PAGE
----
A team of IBM scientists–known for capturing the first close-up image of a single molecule in 2009–now have revealed incredibly detailed microscopic images that show the individual chemical bonds between atoms.
How did they get such remarkable close-ups? Using an atomic force microscope, the scientists were able to capture two images, using two different contrast mechanisms. These images not only illustrate the structure of individual nanographene molecules but also how atoms are bound together.
The research, which published in the Sept. 14 issue of Science magazine, is significant in furthering the study of graphene devices, which could potentially be used to replace existing technologies like microchips. The findings may also contribute to research tracking the paths of electrons during chemical reactions.
“We found two different contrast mechanisms to distinguish bonds. The first one is based on small differences in the force measured above the bonds,” IBM scientist Leo Gross said in a written statement. “The second contrast mechanism really came as a surprise: Bonds appeared with different lengths in AFM measurements. With the help of ab initio calculations we found that the tilting of the carbon monoxide molecule at the tip apex is the cause of this contrast.”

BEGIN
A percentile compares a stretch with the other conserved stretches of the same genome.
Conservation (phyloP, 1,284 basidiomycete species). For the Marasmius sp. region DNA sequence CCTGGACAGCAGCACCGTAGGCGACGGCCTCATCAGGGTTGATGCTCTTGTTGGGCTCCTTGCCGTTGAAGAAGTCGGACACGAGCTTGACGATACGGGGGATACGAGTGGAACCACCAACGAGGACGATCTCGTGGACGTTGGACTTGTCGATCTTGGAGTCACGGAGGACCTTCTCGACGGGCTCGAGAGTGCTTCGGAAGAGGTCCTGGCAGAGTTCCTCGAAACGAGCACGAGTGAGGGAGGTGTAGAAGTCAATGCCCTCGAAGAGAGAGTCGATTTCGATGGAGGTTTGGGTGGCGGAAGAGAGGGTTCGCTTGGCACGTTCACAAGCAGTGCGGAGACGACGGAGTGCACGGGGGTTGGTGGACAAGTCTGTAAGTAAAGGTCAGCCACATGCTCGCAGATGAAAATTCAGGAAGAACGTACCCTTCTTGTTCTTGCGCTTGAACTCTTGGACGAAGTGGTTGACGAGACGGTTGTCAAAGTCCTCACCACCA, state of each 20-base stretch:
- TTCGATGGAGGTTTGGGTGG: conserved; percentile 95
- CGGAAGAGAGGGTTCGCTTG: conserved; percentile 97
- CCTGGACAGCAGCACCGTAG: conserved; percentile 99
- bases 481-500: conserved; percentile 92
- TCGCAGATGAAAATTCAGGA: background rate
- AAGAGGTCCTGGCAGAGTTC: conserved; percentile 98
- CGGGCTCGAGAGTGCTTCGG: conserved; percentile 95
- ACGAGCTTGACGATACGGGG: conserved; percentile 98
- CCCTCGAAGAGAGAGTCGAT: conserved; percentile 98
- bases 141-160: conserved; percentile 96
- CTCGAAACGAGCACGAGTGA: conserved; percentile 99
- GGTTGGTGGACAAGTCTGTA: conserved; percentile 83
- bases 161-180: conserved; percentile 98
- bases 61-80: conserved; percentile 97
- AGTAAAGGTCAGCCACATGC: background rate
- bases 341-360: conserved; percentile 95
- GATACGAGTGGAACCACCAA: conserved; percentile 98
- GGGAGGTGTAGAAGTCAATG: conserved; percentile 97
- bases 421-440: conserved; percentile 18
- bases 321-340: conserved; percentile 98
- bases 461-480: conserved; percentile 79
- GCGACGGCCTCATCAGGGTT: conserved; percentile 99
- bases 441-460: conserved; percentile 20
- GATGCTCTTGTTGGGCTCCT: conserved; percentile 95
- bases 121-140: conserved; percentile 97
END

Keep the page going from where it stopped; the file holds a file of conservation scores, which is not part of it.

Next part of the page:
The multi-colored images show the length of the atomic bonds along with the density of electrons –so darker spots reveal the densest part of the molecule. Pairing length and density together, scientists are able to determine the types of bonds and what chemical reactions are taking place within the molecule.
“In the case of pentacene, we saw the bonds but we couldn’t really differentiate them or see different properties of different bonds,” Gross told BBC News. “Now we can really prove that… we can see different physical properties of different bonds, and that’s really exciting.”
Earlier this year, IBM scientists captured the first single molecule images that showed how an electric charge is distributed. Now their most recent images further this research and mark an important step in nanoscale physics.
– Scott Onstott Author of “Taking Measure” and Esoteric classics, Secrets in Plain Sight and Secrets in Plain Sight Volume 2.